Complex issues are engaged and not whitewashed. The museum puts on show the spying world’s failures, including a display of the actual intelligence that, if it had drawn more attention, might have helped prevent Al-Qaeda’s September 11, 2001 attack.

And, with a waterboard on display and a video discussion of actual participants, there is a disquieting debate on the CIA’s use of torture after 9/11.

The museum has its roots in the 7,000-piece collection that Melton, a navy veteran and engineer, travelled the world to amass, beginning in the 1960s.

‘The essence of espionage’

He advertised that he was a buyer of any spy technology, and he sought out and befriended agents and officials from all sides of the Cold War game.

“As the Wall fell in Berlin, I was there,” he said – and the collection’s extensive spyware from East Germany’s Stasi service is the result.

Weeks after the Soviet Union crumbled in December 1991, he travelled to Moscow.

“I went and knocked on the door of KGB headquarters and said: ‘I’m here to buy spy equipment,’” Melton said.

While he raised some suspicions, many realised he was a genuine collector who didn’t talk about politics.

“I like gadgets, they like gadgets,” he said. “Cameras, microdots, coding machines, short range transmitters: that’s the essence of espionage.”

The pride of his collection is gruesome, but he spent four decades seeking it – the ice axe that Joseph Stalin’s assassins used to murder Leon Trotsky in Mexico in 1940, in the climax of an intense three-year intelligence operation.

Melton is hugely proud of the new museum, but somewhat wistful about the new digital age, in which computer technology has replaced many espionage tools.

“I think we are past the golden era of spy devices. This is now the most powerful spy device in the world,” he said, pointing to his smartphone.

MOST VIEWED

  • Some jobs off limits to foreigners from August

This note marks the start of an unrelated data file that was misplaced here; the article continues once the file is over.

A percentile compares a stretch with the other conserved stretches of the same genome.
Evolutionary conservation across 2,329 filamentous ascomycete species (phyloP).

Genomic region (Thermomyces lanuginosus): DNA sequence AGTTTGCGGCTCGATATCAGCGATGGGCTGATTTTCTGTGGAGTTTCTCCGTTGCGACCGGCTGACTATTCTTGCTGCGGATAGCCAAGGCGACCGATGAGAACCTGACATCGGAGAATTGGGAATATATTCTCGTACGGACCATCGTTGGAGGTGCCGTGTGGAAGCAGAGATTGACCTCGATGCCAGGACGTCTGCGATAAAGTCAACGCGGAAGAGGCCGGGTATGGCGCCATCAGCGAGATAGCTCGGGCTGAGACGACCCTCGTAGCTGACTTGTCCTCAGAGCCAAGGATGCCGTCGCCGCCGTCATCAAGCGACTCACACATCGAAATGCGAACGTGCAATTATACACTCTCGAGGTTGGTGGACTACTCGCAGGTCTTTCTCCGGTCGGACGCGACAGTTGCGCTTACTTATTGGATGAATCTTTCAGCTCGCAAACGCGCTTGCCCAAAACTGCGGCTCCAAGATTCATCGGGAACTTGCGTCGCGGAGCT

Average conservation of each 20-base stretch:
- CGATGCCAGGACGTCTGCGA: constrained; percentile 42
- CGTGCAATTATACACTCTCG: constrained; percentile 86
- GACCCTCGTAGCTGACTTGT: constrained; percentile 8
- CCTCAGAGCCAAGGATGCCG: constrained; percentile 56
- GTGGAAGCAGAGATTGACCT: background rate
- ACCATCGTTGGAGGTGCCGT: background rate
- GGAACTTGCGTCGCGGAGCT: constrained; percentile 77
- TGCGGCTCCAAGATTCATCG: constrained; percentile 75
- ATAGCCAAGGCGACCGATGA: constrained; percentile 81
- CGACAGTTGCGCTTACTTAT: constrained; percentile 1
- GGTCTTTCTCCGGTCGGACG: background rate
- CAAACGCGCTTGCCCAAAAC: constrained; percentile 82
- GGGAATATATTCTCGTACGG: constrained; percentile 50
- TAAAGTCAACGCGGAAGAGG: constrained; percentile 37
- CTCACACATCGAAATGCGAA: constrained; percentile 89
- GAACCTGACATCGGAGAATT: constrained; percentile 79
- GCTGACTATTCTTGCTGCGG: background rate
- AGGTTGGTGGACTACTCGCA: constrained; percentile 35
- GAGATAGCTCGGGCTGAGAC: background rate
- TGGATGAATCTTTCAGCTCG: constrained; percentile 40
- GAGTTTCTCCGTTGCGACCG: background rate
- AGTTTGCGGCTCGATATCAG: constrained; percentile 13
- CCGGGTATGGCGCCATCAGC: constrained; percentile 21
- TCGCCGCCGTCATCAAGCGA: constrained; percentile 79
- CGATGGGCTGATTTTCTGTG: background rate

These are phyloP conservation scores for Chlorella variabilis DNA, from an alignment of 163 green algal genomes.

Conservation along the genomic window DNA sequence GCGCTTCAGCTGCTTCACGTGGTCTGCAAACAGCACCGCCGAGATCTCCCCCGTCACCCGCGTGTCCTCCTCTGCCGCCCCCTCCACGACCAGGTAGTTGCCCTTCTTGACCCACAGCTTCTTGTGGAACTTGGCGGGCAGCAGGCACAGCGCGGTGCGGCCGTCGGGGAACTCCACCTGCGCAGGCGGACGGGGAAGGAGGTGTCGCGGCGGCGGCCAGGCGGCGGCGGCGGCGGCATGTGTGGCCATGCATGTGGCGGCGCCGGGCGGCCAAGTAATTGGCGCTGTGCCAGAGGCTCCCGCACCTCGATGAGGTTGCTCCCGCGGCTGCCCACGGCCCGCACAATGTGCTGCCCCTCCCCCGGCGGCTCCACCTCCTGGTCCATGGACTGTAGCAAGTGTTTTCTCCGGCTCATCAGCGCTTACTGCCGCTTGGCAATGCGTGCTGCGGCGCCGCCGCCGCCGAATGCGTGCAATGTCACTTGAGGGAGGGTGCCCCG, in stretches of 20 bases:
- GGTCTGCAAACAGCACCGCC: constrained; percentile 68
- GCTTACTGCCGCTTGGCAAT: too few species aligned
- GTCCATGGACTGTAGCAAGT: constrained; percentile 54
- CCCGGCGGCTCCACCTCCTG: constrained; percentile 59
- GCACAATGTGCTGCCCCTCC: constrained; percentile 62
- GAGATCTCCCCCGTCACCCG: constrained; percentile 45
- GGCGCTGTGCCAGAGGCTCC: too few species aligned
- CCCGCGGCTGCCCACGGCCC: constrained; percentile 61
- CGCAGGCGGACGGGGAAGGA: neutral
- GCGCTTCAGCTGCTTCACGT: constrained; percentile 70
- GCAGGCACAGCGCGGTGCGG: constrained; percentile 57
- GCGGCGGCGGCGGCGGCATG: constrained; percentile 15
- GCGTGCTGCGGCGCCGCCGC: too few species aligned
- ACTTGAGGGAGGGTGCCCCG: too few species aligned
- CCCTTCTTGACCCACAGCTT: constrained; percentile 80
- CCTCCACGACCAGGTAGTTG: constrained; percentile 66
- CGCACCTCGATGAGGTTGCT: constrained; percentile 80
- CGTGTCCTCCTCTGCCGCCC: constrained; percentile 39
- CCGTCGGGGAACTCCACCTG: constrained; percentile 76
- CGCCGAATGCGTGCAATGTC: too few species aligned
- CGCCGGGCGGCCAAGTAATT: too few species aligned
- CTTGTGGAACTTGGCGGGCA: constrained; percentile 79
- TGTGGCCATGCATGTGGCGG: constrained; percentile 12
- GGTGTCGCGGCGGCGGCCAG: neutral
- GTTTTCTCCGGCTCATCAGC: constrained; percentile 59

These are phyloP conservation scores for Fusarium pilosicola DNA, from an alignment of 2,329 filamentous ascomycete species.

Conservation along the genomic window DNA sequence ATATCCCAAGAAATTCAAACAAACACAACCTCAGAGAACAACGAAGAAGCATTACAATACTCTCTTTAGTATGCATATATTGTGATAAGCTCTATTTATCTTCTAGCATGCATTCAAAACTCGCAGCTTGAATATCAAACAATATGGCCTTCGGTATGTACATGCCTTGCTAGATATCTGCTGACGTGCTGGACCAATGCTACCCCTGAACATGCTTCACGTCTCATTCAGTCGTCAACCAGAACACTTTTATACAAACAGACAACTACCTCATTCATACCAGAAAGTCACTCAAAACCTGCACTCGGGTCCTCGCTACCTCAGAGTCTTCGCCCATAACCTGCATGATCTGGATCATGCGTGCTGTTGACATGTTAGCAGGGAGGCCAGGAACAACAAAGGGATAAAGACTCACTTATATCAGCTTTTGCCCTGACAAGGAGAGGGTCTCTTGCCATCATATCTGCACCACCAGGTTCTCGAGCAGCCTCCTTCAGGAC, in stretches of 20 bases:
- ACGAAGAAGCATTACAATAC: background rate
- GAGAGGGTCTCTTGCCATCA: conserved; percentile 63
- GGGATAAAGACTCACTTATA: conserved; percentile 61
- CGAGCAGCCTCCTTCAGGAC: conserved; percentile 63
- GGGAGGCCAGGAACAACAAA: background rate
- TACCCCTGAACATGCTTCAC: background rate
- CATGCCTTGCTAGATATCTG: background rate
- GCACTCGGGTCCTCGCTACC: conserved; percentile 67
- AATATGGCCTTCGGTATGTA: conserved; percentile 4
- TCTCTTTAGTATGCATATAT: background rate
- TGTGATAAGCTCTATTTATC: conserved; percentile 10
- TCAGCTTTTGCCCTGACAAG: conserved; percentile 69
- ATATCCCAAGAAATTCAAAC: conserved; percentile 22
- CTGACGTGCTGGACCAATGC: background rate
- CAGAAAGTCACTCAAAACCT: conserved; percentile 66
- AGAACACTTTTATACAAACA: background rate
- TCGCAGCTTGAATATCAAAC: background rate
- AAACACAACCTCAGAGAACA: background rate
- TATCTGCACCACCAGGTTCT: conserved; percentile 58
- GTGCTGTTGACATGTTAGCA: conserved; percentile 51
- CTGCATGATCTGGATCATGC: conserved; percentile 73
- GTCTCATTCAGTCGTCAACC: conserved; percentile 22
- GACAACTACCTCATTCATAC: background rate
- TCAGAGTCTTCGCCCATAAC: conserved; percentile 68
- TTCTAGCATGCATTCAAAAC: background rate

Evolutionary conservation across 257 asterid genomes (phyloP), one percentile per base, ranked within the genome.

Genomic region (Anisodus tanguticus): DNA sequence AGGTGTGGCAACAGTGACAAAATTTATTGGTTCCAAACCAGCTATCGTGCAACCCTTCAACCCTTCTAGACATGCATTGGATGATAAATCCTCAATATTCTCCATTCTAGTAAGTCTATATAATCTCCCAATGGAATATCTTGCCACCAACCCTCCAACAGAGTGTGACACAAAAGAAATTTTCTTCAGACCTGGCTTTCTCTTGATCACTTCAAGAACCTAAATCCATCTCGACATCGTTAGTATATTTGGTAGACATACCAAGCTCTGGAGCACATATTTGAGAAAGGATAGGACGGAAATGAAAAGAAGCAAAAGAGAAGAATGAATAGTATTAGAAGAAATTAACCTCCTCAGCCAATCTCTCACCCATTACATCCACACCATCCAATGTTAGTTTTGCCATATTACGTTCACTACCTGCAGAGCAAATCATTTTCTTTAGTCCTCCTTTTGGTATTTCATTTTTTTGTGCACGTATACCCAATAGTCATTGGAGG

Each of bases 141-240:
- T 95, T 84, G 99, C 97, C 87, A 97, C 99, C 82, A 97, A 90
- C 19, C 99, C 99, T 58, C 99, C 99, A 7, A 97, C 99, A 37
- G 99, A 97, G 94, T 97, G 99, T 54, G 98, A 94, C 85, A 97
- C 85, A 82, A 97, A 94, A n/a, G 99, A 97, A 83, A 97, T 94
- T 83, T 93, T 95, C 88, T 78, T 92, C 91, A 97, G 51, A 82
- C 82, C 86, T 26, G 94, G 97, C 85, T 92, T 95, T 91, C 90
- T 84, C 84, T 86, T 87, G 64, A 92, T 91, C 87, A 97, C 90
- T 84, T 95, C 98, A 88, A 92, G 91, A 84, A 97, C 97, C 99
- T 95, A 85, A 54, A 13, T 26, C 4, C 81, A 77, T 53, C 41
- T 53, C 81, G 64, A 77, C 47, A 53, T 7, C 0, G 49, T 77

Beginning from the second week of August, foreigners will be banned from driving taxis and tuk-tuks, as well as being motorcycle delivery drivers, street food vendors, hairdressers and product distributors among other lower-income jobs. Some white-collar jobs such as the head of human resources will

  • Chinese-owned shops are on the rise in central Phnom Penh

    Informal businesses owned by Chinese nationals are on the rise in central Phnom Penh, especially in Tonle Bassac commune, surrounding Koh Pich. Such businesses have sprung up notably in Central Market, Orussey Market, Sovanna Shopping Mall, Rattana Plaza, as well as Kakab commune across from

  • Breaking: Eighty-three containers of waste at S'ville port came from US, Canada

    The plastic waste found in 83 containers at Sihanoukville Autonomous Port on Tuesday came from the US and Canada, the Ministry of Environment has said. The huge shipment of rubbish weighs some 1,600 tonnes. Officials are continuing their investigation to find the company or individuals responsible for

  • ‘Long road for Cambodia bill to reach the White House’

    Analysts have questioned whether the “The Cambodia Democracy Act of 2019” bill would be passed by the US Senate and finally signed off by the president after its approval by the lower chamber, the House of Representatives, on Monday. Introduced by Republican Representative for Florida Ted